Back in 2014, Google put a wearable device called Google Glass on the commercial market. Google Glass was meant to give users a hands-free way to view content, make calls, and access social media platforms, all while carrying on with whatever tasks they had on hand. The Google Glass technology was a retail failure and disappeared from the market after a short stint, however, it seems to have found a new purpose as the basis for a set of glasses designed to help the blind.
The newest form of these glasses is called Envision Glasses, and they use AI to let their wearer “see” by telling them (verbally) what they are looking at. The Envision Glasses, which run most independently after being initially paired with an iOS/Android smartphone app, debuted recently at the CSUN Assistive Technology Conference.
The user starts off by finger-swiping the right-hand arm of the glasses to select a mode. The user is guided by synthetic speech feedback from the integrated speaker equipped with over 60 languages, and once a mode is selected, the user double-taps the arm to record an image, which is then processed by the system’s AI-based algorithms.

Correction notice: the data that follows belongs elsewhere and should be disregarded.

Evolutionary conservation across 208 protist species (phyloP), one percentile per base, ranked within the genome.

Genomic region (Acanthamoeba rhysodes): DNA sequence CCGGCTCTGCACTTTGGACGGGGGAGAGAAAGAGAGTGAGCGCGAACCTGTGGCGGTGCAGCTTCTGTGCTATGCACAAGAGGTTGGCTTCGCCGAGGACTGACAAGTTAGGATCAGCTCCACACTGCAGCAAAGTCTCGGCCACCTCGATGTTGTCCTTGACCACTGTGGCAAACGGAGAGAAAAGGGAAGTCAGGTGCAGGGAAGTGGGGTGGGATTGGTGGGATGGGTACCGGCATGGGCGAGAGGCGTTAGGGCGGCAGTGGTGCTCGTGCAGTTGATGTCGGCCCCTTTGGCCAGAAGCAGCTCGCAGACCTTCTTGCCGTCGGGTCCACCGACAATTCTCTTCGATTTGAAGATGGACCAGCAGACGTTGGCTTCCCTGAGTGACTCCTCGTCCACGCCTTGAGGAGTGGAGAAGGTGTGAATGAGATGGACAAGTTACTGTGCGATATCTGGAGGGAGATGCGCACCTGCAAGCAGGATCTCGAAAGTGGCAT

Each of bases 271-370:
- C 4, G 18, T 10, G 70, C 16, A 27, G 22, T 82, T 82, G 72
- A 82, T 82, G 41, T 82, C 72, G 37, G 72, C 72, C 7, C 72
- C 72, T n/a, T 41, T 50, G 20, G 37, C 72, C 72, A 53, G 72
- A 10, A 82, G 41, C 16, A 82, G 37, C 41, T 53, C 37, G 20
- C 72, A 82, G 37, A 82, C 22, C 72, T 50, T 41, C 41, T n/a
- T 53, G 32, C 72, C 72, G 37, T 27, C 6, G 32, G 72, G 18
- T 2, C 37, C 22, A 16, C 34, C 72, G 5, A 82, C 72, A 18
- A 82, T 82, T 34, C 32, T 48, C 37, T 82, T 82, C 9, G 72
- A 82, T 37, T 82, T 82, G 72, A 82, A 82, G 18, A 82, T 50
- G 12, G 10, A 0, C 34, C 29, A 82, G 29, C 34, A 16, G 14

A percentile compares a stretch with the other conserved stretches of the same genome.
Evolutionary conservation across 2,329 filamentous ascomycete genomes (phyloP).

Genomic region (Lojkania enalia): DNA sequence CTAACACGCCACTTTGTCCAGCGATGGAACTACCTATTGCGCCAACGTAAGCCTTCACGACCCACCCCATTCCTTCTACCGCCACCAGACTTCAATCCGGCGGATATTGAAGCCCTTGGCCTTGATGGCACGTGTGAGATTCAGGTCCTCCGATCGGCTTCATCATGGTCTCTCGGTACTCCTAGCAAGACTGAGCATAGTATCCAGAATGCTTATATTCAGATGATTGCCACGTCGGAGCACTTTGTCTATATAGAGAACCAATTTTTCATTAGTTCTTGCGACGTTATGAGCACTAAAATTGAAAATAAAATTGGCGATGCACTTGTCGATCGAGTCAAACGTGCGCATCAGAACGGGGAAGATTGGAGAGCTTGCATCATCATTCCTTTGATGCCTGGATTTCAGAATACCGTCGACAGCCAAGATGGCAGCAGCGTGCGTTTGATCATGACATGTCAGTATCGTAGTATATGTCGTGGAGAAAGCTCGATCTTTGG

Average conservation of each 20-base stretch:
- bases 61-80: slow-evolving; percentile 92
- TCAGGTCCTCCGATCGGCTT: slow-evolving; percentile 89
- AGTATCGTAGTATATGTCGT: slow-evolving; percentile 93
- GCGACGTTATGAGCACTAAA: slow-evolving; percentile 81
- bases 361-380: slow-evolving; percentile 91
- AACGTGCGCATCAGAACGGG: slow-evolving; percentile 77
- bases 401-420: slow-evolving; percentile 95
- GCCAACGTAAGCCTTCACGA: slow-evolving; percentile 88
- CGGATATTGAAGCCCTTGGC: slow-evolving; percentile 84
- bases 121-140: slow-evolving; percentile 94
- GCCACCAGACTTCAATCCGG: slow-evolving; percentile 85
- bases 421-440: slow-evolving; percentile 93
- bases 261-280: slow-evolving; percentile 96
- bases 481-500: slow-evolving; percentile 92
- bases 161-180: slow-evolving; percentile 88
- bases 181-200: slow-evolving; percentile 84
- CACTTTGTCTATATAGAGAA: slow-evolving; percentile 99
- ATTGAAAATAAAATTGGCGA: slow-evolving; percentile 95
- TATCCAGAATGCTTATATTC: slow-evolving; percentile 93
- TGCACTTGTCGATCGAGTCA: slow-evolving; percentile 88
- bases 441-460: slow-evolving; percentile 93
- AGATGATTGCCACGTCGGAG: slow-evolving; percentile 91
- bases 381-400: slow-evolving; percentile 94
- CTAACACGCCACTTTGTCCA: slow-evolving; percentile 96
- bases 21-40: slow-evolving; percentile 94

The user can select a mode that simply gets the glasses to instantly read and speak short pieces of text like street signs, or the glasses can be made to scan longer pieces of text such as book pages, which it then speaks out whenever the user desires. There is also another mode that makes an assistive video call, in which case the other (sighted) person can verbally guide the user by viewing a real-time feed from the user’s glasses.
What makes this newest edition of the Envision Glasses so impressive, is that the glasses can also describe the general scene in front of the wearer. This means that the glasses can identify different colors (which is especially useful for doing tasks like laundry or purchasing clothes), or search for a specific person or object, sending out a beeping signal when the person or object is in front of the 9-megapixel camera.
The Envision Glasses are also water-resistant, can run for four to five hours per charge, and are currently on the market. Check out the Envision site here if you, or someone you know, are interested in giving this cutting-edge technology a try!
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